The West coast of Cornwall is famous for it’s fantastic bird watching opportunities, and Sennen is no exception. Along the shore line 3 egrets sat at random intervals, too far out for me to ID properly. An oystercatcher began to call when another flew to join it, before together they continued pecking around the rockpools for their lunch. In the sky was a mixture of gull species and I identified herring, greater black-backed and Glaucus gulls, and between them, large white birds with thick black wings tips. Every now and again, one of the circling individuals would suddenly dive downwards, reaching high speeds, their long neck outstretched. Their sharp beak would hit the water and the birds would disappear beneath the waves. Gannets are an honour to watch when they are hunting, they divebomb towards the ocean with the most incredible aerodynamics, reaching up to speeds of over 60mph. Their dives, which will start as high as 30m above the waterline, help to propel them under the water, giving them the opportunity to hunt deeper than most other species. The dives are powerful, but gannets have air sacs in their face and chest to help cushion the impact.

As we were watching the acrobatics take place, 3 dark shapes cut through the water, dorsal fins rising and falling with the waves. Bottlenose dolphins are seen fairly often at Sennen and whilst we only spotted 3 breaching the surface, pods of up to 15 individuals have been sighted in the area, and more may have been staying underwater. They seemed to be making their way in towards the shore, but a few metres out, where the water appeared shallower, we lost track of them, assuming that they must have changed direction.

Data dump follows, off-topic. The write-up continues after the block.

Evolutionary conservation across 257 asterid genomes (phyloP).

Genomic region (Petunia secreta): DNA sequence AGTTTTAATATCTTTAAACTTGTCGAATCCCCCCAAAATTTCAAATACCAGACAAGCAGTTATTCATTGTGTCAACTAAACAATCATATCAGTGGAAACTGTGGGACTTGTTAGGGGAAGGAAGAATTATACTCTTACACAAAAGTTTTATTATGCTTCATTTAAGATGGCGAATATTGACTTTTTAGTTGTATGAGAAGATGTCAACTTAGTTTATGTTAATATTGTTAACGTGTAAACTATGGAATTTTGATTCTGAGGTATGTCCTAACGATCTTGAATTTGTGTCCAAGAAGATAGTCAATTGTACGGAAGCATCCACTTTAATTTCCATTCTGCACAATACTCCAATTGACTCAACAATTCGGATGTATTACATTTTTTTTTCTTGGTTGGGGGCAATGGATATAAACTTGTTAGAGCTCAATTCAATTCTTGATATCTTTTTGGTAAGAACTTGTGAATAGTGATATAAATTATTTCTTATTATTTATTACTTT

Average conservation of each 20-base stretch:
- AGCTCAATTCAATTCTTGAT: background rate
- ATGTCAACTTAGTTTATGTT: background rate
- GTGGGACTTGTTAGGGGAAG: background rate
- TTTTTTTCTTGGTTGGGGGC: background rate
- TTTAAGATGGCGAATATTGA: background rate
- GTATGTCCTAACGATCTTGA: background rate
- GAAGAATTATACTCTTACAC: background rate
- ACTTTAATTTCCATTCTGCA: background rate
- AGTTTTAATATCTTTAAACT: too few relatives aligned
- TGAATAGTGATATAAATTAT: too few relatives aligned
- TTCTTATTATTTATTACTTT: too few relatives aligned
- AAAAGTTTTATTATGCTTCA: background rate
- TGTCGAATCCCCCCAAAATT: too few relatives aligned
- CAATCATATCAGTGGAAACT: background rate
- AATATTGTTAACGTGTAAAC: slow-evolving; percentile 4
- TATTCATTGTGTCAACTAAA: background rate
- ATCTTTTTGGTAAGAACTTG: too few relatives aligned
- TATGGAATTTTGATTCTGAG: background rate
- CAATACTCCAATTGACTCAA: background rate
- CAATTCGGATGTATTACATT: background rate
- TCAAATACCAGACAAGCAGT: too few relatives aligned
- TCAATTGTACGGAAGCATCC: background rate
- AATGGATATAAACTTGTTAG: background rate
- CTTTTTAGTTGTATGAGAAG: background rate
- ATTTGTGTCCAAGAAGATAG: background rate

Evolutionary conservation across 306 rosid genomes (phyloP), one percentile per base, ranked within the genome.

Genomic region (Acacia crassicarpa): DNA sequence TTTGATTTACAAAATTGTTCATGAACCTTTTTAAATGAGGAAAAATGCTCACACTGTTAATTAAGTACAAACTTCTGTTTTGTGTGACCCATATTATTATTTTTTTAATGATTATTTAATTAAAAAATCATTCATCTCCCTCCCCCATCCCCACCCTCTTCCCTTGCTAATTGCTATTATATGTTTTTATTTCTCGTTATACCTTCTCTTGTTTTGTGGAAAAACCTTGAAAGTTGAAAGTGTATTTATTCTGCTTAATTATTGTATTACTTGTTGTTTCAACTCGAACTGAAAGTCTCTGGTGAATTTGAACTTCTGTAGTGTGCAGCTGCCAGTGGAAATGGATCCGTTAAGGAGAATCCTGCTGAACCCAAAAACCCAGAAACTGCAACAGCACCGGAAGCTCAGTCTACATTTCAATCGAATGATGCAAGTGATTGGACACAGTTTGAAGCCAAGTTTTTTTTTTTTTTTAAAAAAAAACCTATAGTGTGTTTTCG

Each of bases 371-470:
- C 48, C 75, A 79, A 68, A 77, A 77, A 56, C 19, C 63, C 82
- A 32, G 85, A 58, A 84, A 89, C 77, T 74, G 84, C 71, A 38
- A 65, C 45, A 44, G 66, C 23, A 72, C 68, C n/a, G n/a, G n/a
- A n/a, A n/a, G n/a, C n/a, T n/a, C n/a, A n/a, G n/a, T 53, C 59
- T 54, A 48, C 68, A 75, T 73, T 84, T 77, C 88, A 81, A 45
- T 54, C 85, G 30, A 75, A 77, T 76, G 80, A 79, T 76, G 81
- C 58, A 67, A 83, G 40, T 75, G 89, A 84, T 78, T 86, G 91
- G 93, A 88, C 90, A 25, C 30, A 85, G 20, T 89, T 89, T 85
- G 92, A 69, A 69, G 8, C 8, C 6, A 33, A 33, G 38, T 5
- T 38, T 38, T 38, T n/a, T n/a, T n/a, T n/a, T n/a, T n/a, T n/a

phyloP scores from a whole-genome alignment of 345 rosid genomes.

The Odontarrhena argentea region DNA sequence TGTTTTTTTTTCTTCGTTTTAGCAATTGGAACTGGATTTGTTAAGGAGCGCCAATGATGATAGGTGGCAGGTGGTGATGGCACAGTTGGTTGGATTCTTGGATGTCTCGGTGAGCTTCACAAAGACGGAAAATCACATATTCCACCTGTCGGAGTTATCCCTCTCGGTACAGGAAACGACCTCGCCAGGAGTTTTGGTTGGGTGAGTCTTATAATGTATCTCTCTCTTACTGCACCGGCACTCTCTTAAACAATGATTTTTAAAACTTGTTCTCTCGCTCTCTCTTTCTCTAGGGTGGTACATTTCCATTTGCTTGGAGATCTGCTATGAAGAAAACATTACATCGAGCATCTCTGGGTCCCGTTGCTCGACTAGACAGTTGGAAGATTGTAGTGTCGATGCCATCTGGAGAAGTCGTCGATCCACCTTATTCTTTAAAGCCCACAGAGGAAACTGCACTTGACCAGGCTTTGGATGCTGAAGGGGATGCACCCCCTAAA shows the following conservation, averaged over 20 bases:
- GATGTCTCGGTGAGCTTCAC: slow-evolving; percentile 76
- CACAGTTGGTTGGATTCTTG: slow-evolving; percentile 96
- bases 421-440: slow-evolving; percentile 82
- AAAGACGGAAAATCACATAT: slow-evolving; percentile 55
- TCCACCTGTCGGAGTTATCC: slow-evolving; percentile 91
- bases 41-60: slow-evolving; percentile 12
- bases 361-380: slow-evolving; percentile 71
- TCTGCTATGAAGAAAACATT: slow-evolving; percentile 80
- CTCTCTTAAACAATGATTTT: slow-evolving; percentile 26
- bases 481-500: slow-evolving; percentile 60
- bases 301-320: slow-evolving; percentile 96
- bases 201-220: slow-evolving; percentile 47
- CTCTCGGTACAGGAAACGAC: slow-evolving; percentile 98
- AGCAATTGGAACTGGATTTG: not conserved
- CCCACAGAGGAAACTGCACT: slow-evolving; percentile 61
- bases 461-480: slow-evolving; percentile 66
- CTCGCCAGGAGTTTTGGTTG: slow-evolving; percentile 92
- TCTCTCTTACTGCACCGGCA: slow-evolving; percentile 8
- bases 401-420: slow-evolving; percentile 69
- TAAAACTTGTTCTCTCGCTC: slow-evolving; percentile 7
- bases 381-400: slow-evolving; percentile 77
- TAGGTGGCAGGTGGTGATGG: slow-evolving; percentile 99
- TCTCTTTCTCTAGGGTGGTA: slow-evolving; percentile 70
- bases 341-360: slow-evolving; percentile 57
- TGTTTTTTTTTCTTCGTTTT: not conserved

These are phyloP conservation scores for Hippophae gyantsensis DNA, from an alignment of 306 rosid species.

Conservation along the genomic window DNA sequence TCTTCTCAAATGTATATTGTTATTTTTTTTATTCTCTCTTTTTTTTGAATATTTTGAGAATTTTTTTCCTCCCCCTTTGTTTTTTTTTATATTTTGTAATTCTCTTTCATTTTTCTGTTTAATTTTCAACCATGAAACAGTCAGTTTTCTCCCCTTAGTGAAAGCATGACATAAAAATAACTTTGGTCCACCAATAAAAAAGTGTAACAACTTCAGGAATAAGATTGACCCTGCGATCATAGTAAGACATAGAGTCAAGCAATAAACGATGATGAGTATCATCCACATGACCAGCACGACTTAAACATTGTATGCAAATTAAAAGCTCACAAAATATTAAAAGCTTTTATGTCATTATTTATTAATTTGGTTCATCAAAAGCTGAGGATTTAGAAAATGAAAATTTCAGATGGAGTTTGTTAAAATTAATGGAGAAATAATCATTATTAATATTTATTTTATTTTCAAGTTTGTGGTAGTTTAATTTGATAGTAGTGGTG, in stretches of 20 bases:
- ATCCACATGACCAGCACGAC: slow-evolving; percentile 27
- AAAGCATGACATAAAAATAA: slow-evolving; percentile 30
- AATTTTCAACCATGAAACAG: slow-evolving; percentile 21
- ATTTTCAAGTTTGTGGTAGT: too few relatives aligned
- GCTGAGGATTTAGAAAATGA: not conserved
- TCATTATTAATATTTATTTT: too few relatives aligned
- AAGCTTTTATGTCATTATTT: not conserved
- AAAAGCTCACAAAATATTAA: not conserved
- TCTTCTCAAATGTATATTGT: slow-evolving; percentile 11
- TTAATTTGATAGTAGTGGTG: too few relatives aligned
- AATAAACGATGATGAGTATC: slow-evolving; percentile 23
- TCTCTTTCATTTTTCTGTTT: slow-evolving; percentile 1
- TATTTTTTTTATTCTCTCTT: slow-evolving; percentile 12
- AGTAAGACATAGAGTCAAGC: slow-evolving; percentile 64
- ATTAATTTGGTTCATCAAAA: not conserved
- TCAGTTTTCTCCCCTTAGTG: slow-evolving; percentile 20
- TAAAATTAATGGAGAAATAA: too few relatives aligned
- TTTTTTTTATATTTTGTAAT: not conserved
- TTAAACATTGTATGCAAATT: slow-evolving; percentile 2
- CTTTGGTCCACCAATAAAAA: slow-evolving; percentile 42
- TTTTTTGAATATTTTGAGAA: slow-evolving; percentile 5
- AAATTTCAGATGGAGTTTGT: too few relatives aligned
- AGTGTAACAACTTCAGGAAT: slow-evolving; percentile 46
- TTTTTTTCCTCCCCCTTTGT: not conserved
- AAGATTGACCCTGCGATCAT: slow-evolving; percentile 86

Before we continued our walk, I let a couple heading up the headland brandishing large-lensed camera’s (something I had disappointingly forgotten to bring with me) know about the dolphins; sharing the excitement with others is something I always do, hoping that others can share in those special wildlife moments. Around the headland, we watched as two rock climbers scaled the rock face and another photographer dared herself closer to the edge to try and photograph the corvids which swopped around the crevices of the rock face. A pair of jackdaws argued as they flitted in and out of a hidden space. It is too early for them to be nesting already, but pairs tend to stick together, forming very strong bonds with each other throughout their lives, so it is possible that this pair was window shopping. Jackdaws like to nest in small spaces, and whilst it seems the majority of them seem to be in mine and my neighbours’ chimneys, rock faces are highly favoured spots to start a family in. They will start to lay around April time before babies fledge around June.